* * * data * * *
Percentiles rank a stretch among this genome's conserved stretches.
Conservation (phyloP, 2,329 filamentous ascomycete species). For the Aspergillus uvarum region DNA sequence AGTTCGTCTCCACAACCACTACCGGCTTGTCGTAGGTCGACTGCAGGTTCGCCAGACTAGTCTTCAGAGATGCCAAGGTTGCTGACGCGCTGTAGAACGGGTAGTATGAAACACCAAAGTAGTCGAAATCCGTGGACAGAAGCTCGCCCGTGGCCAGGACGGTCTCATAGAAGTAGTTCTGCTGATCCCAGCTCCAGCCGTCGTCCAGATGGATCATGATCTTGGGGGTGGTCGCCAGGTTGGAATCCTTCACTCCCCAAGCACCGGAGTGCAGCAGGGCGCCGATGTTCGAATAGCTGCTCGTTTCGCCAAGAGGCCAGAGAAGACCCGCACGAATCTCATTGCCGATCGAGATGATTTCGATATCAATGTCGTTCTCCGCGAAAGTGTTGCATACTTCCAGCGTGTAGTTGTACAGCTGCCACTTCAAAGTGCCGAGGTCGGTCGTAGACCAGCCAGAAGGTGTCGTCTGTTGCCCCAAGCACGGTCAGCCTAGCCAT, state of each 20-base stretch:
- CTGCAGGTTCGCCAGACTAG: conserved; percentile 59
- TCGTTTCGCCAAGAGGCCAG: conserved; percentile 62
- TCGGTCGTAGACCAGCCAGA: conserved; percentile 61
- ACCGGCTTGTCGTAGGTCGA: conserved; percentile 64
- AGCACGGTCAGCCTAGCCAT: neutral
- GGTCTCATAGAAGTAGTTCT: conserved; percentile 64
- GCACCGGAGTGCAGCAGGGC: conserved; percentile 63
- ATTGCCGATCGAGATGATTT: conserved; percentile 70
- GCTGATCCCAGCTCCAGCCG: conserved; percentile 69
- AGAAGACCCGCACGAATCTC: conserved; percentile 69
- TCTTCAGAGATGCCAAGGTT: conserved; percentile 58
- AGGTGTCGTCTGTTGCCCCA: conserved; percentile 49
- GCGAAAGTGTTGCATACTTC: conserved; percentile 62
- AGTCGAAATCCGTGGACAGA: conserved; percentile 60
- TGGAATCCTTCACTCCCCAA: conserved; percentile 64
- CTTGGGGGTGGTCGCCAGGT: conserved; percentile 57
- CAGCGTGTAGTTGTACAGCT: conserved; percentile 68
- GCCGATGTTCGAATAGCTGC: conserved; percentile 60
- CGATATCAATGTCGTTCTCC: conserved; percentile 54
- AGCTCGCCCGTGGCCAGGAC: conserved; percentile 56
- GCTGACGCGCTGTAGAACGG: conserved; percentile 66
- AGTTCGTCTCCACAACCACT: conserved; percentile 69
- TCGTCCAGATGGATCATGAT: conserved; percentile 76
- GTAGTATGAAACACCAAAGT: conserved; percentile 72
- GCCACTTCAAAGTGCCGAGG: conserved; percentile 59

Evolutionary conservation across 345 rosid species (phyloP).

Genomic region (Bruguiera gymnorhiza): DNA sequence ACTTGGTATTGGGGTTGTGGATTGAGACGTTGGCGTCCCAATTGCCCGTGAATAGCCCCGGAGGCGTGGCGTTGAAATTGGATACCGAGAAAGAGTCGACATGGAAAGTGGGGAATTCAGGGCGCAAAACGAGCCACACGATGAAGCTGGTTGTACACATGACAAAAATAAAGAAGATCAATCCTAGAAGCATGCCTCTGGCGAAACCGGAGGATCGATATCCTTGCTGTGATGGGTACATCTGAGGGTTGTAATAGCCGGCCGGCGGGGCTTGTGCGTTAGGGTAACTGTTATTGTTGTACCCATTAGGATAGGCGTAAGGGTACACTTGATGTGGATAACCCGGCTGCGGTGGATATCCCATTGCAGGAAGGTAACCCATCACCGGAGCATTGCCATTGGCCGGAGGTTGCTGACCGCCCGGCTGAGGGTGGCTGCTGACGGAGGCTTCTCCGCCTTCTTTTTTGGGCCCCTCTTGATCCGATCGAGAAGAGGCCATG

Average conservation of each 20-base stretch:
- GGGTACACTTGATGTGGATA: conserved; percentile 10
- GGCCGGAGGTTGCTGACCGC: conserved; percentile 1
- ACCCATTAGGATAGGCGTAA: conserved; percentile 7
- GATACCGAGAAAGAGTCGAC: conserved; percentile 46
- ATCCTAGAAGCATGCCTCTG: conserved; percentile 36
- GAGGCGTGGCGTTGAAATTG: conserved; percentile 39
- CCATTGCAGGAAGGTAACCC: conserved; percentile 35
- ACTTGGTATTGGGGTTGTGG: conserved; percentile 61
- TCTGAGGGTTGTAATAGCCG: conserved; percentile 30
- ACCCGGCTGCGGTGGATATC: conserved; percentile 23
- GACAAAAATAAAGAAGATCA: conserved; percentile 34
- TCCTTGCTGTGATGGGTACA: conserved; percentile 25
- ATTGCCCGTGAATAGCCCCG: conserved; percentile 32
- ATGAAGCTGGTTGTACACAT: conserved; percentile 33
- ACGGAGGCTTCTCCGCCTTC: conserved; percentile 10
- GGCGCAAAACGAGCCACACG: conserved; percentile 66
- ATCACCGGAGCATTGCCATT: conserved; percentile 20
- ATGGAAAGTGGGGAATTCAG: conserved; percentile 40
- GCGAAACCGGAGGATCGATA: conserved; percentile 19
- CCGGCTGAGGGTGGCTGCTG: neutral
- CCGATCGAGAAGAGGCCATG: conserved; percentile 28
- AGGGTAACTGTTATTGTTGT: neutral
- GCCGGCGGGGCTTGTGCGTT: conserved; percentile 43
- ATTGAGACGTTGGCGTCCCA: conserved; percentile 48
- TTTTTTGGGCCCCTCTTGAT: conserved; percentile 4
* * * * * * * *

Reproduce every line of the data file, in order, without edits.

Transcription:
Percentiles rank a stretch among this genome's conserved stretches.
Conservation (phyloP, 2,329 filamentous ascomycete species). For the Aspergillus uvarum region DNA sequence AGTTCGTCTCCACAACCACTACCGGCTTGTCGTAGGTCGACTGCAGGTTCGCCAGACTAGTCTTCAGAGATGCCAAGGTTGCTGACGCGCTGTAGAACGGGTAGTATGAAACACCAAAGTAGTCGAAATCCGTGGACAGAAGCTCGCCCGTGGCCAGGACGGTCTCATAGAAGTAGTTCTGCTGATCCCAGCTCCAGCCGTCGTCCAGATGGATCATGATCTTGGGGGTGGTCGCCAGGTTGGAATCCTTCACTCCCCAAGCACCGGAGTGCAGCAGGGCGCCGATGTTCGAATAGCTGCTCGTTTCGCCAAGAGGCCAGAGAAGACCCGCACGAATCTCATTGCCGATCGAGATGATTTCGATATCAATGTCGTTCTCCGCGAAAGTGTTGCATACTTCCAGCGTGTAGTTGTACAGCTGCCACTTCAAAGTGCCGAGGTCGGTCGTAGACCAGCCAGAAGGTGTCGTCTGTTGCCCCAAGCACGGTCAGCCTAGCCAT, state of each 20-base stretch:
- CTGCAGGTTCGCCAGACTAG: conserved; percentile 59
- TCGTTTCGCCAAGAGGCCAG: conserved; percentile 62
- TCGGTCGTAGACCAGCCAGA: conserved; percentile 61
- ACCGGCTTGTCGTAGGTCGA: conserved; percentile 64
- AGCACGGTCAGCCTAGCCAT: neutral
- GGTCTCATAGAAGTAGTTCT: conserved; percentile 64
- GCACCGGAGTGCAGCAGGGC: conserved; percentile 63
- ATTGCCGATCGAGATGATTT: conserved; percentile 70
- GCTGATCCCAGCTCCAGCCG: conserved; percentile 69
- AGAAGACCCGCACGAATCTC: conserved; percentile 69
- TCTTCAGAGATGCCAAGGTT: conserved; percentile 58
- AGGTGTCGTCTGTTGCCCCA: conserved; percentile 49
- GCGAAAGTGTTGCATACTTC: conserved; percentile 62
- AGTCGAAATCCGTGGACAGA: conserved; percentile 60
- TGGAATCCTTCACTCCCCAA: conserved; percentile 64
- CTTGGGGGTGGTCGCCAGGT: conserved; percentile 57
- CAGCGTGTAGTTGTACAGCT: conserved; percentile 68
- GCCGATGTTCGAATAGCTGC: conserved; percentile 60
- CGATATCAATGTCGTTCTCC: conserved; percentile 54
- AGCTCGCCCGTGGCCAGGAC: conserved; percentile 56
- GCTGACGCGCTGTAGAACGG: conserved; percentile 66
- AGTTCGTCTCCACAACCACT: conserved; percentile 69
- TCGTCCAGATGGATCATGAT: conserved; percentile 76
- GTAGTATGAAACACCAAAGT: conserved; percentile 72
- GCCACTTCAAAGTGCCGAGG: conserved; percentile 59

Evolutionary conservation across 345 rosid species (phyloP).

Genomic region (Bruguiera gymnorhiza): DNA sequence ACTTGGTATTGGGGTTGTGGATTGAGACGTTGGCGTCCCAATTGCCCGTGAATAGCCCCGGAGGCGTGGCGTTGAAATTGGATACCGAGAAAGAGTCGACATGGAAAGTGGGGAATTCAGGGCGCAAAACGAGCCACACGATGAAGCTGGTTGTACACATGACAAAAATAAAGAAGATCAATCCTAGAAGCATGCCTCTGGCGAAACCGGAGGATCGATATCCTTGCTGTGATGGGTACATCTGAGGGTTGTAATAGCCGGCCGGCGGGGCTTGTGCGTTAGGGTAACTGTTATTGTTGTACCCATTAGGATAGGCGTAAGGGTACACTTGATGTGGATAACCCGGCTGCGGTGGATATCCCATTGCAGGAAGGTAACCCATCACCGGAGCATTGCCATTGGCCGGAGGTTGCTGACCGCCCGGCTGAGGGTGGCTGCTGACGGAGGCTTCTCCGCCTTCTTTTTTGGGCCCCTCTTGATCCGATCGAGAAGAGGCCATG

Average conservation of each 20-base stretch:
- GGGTACACTTGATGTGGATA: conserved; percentile 10
- GGCCGGAGGTTGCTGACCGC: conserved; percentile 1
- ACCCATTAGGATAGGCGTAA: conserved; percentile 7
- GATACCGAGAAAGAGTCGAC: conserved; percentile 46
- ATCCTAGAAGCATGCCTCTG: conserved; percentile 36
- GAGGCGTGGCGTTGAAATTG: conserved; percentile 39
- CCATTGCAGGAAGGTAACCC: conserved; percentile 35
- ACTTGGTATTGGGGTTGTGG: conserved; percentile 61
- TCTGAGGGTTGTAATAGCCG: conserved; percentile 30
- ACCCGGCTGCGGTGGATATC: conserved; percentile 23
- GACAAAAATAAAGAAGATCA: conserved; percentile 34
- TCCTTGCTGTGATGGGTACA: conserved; percentile 25
- ATTGCCCGTGAATAGCCCCG: conserved; percentile 32
- ATGAAGCTGGTTGTACACAT: conserved; percentile 33
- ACGGAGGCTTCTCCGCCTTC: conserved; percentile 10
- GGCGCAAAACGAGCCACACG: conserved; percentile 66
- ATCACCGGAGCATTGCCATT: conserved; percentile 20
- ATGGAAAGTGGGGAATTCAG: conserved; percentile 40
- GCGAAACCGGAGGATCGATA: conserved; percentile 19
- CCGGCTGAGGGTGGCTGCTG: neutral
- CCGATCGAGAAGAGGCCATG: conserved; percentile 28
- AGGGTAACTGTTATTGTTGT: neutral
- GCCGGCGGGGCTTGTGCGTT: conserved; percentile 43
- ATTGAGACGTTGGCGTCCCA: conserved; percentile 48
- TTTTTTGGGCCCCTCTTGAT: conserved; percentile 4